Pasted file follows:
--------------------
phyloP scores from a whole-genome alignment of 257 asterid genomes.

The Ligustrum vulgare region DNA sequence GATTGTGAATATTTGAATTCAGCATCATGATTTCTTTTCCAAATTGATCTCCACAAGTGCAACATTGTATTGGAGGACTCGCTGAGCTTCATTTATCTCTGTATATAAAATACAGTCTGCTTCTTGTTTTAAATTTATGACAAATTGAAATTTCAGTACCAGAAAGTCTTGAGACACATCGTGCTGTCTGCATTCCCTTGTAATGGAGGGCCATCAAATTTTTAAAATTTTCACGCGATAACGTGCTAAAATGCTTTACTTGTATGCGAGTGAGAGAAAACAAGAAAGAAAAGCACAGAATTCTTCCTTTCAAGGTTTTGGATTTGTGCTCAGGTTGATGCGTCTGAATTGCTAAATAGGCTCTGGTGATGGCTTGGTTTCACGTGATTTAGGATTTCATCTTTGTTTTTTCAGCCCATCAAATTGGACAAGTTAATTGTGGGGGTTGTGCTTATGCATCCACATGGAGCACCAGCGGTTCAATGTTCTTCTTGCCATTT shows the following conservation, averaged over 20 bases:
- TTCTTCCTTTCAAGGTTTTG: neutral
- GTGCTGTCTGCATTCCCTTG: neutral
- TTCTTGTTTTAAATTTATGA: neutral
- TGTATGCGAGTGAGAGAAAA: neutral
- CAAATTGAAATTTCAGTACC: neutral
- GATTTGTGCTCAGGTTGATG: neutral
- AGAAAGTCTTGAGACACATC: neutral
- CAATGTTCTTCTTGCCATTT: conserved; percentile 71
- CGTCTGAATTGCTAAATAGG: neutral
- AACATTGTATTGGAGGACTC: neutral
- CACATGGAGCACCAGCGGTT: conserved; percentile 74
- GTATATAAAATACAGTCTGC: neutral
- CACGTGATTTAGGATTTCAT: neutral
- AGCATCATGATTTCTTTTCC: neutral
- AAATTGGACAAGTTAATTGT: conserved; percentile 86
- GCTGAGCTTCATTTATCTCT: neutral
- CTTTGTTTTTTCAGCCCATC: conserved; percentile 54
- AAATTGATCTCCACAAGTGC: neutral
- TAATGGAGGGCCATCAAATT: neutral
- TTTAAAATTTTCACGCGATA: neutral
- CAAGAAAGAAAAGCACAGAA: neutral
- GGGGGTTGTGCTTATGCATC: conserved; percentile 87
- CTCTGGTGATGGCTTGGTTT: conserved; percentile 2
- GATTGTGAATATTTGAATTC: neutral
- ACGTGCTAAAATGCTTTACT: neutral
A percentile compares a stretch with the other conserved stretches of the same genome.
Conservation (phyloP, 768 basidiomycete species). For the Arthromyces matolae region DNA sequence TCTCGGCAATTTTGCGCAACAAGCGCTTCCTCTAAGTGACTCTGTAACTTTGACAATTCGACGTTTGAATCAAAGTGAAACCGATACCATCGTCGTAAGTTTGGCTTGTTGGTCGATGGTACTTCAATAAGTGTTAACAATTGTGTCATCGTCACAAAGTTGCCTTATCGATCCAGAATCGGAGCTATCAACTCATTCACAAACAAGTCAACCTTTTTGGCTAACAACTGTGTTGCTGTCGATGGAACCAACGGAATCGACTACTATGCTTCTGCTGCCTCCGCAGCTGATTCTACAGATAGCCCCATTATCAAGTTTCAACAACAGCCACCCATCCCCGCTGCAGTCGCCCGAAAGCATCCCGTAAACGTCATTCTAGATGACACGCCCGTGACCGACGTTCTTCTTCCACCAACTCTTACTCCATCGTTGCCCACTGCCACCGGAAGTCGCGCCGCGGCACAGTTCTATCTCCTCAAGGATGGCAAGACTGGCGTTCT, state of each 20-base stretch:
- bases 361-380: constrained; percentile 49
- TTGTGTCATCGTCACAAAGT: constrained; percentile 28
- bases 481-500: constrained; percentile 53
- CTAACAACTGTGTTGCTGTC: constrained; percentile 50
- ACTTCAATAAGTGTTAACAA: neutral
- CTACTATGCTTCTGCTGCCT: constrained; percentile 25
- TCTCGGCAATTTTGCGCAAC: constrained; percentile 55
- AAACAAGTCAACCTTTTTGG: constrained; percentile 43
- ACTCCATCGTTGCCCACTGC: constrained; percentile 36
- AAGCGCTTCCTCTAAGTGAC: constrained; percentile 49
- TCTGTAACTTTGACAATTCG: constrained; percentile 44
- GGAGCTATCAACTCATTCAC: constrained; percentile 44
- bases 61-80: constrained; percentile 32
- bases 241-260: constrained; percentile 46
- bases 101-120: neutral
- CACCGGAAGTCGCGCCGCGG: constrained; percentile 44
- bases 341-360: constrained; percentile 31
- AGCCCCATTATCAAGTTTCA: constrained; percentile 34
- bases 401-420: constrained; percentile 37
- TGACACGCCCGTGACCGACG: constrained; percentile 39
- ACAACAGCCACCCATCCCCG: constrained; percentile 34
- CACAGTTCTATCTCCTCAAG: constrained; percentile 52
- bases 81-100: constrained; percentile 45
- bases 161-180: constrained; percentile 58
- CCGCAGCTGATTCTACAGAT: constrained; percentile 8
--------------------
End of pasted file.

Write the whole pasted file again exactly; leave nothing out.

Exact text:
phyloP scores from a whole-genome alignment of 257 asterid genomes.

The Ligustrum vulgare region DNA sequence GATTGTGAATATTTGAATTCAGCATCATGATTTCTTTTCCAAATTGATCTCCACAAGTGCAACATTGTATTGGAGGACTCGCTGAGCTTCATTTATCTCTGTATATAAAATACAGTCTGCTTCTTGTTTTAAATTTATGACAAATTGAAATTTCAGTACCAGAAAGTCTTGAGACACATCGTGCTGTCTGCATTCCCTTGTAATGGAGGGCCATCAAATTTTTAAAATTTTCACGCGATAACGTGCTAAAATGCTTTACTTGTATGCGAGTGAGAGAAAACAAGAAAGAAAAGCACAGAATTCTTCCTTTCAAGGTTTTGGATTTGTGCTCAGGTTGATGCGTCTGAATTGCTAAATAGGCTCTGGTGATGGCTTGGTTTCACGTGATTTAGGATTTCATCTTTGTTTTTTCAGCCCATCAAATTGGACAAGTTAATTGTGGGGGTTGTGCTTATGCATCCACATGGAGCACCAGCGGTTCAATGTTCTTCTTGCCATTT shows the following conservation, averaged over 20 bases:
- TTCTTCCTTTCAAGGTTTTG: neutral
- GTGCTGTCTGCATTCCCTTG: neutral
- TTCTTGTTTTAAATTTATGA: neutral
- TGTATGCGAGTGAGAGAAAA: neutral
- CAAATTGAAATTTCAGTACC: neutral
- GATTTGTGCTCAGGTTGATG: neutral
- AGAAAGTCTTGAGACACATC: neutral
- CAATGTTCTTCTTGCCATTT: conserved; percentile 71
- CGTCTGAATTGCTAAATAGG: neutral
- AACATTGTATTGGAGGACTC: neutral
- CACATGGAGCACCAGCGGTT: conserved; percentile 74
- GTATATAAAATACAGTCTGC: neutral
- CACGTGATTTAGGATTTCAT: neutral
- AGCATCATGATTTCTTTTCC: neutral
- AAATTGGACAAGTTAATTGT: conserved; percentile 86
- GCTGAGCTTCATTTATCTCT: neutral
- CTTTGTTTTTTCAGCCCATC: conserved; percentile 54
- AAATTGATCTCCACAAGTGC: neutral
- TAATGGAGGGCCATCAAATT: neutral
- TTTAAAATTTTCACGCGATA: neutral
- CAAGAAAGAAAAGCACAGAA: neutral
- GGGGGTTGTGCTTATGCATC: conserved; percentile 87
- CTCTGGTGATGGCTTGGTTT: conserved; percentile 2
- GATTGTGAATATTTGAATTC: neutral
- ACGTGCTAAAATGCTTTACT: neutral
A percentile compares a stretch with the other conserved stretches of the same genome.
Conservation (phyloP, 768 basidiomycete species). For the Arthromyces matolae region DNA sequence TCTCGGCAATTTTGCGCAACAAGCGCTTCCTCTAAGTGACTCTGTAACTTTGACAATTCGACGTTTGAATCAAAGTGAAACCGATACCATCGTCGTAAGTTTGGCTTGTTGGTCGATGGTACTTCAATAAGTGTTAACAATTGTGTCATCGTCACAAAGTTGCCTTATCGATCCAGAATCGGAGCTATCAACTCATTCACAAACAAGTCAACCTTTTTGGCTAACAACTGTGTTGCTGTCGATGGAACCAACGGAATCGACTACTATGCTTCTGCTGCCTCCGCAGCTGATTCTACAGATAGCCCCATTATCAAGTTTCAACAACAGCCACCCATCCCCGCTGCAGTCGCCCGAAAGCATCCCGTAAACGTCATTCTAGATGACACGCCCGTGACCGACGTTCTTCTTCCACCAACTCTTACTCCATCGTTGCCCACTGCCACCGGAAGTCGCGCCGCGGCACAGTTCTATCTCCTCAAGGATGGCAAGACTGGCGTTCT, state of each 20-base stretch:
- bases 361-380: constrained; percentile 49
- TTGTGTCATCGTCACAAAGT: constrained; percentile 28
- bases 481-500: constrained; percentile 53
- CTAACAACTGTGTTGCTGTC: constrained; percentile 50
- ACTTCAATAAGTGTTAACAA: neutral
- CTACTATGCTTCTGCTGCCT: constrained; percentile 25
- TCTCGGCAATTTTGCGCAAC: constrained; percentile 55
- AAACAAGTCAACCTTTTTGG: constrained; percentile 43
- ACTCCATCGTTGCCCACTGC: constrained; percentile 36
- AAGCGCTTCCTCTAAGTGAC: constrained; percentile 49
- TCTGTAACTTTGACAATTCG: constrained; percentile 44
- GGAGCTATCAACTCATTCAC: constrained; percentile 44
- bases 61-80: constrained; percentile 32
- bases 241-260: constrained; percentile 46
- bases 101-120: neutral
- CACCGGAAGTCGCGCCGCGG: constrained; percentile 44
- bases 341-360: constrained; percentile 31
- AGCCCCATTATCAAGTTTCA: constrained; percentile 34
- bases 401-420: constrained; percentile 37
- TGACACGCCCGTGACCGACG: constrained; percentile 39
- ACAACAGCCACCCATCCCCG: constrained; percentile 34
- CACAGTTCTATCTCCTCAAG: constrained; percentile 52
- bases 81-100: constrained; percentile 45
- bases 161-180: constrained; percentile 58
- CCGCAGCTGATTCTACAGAT: constrained; percentile 8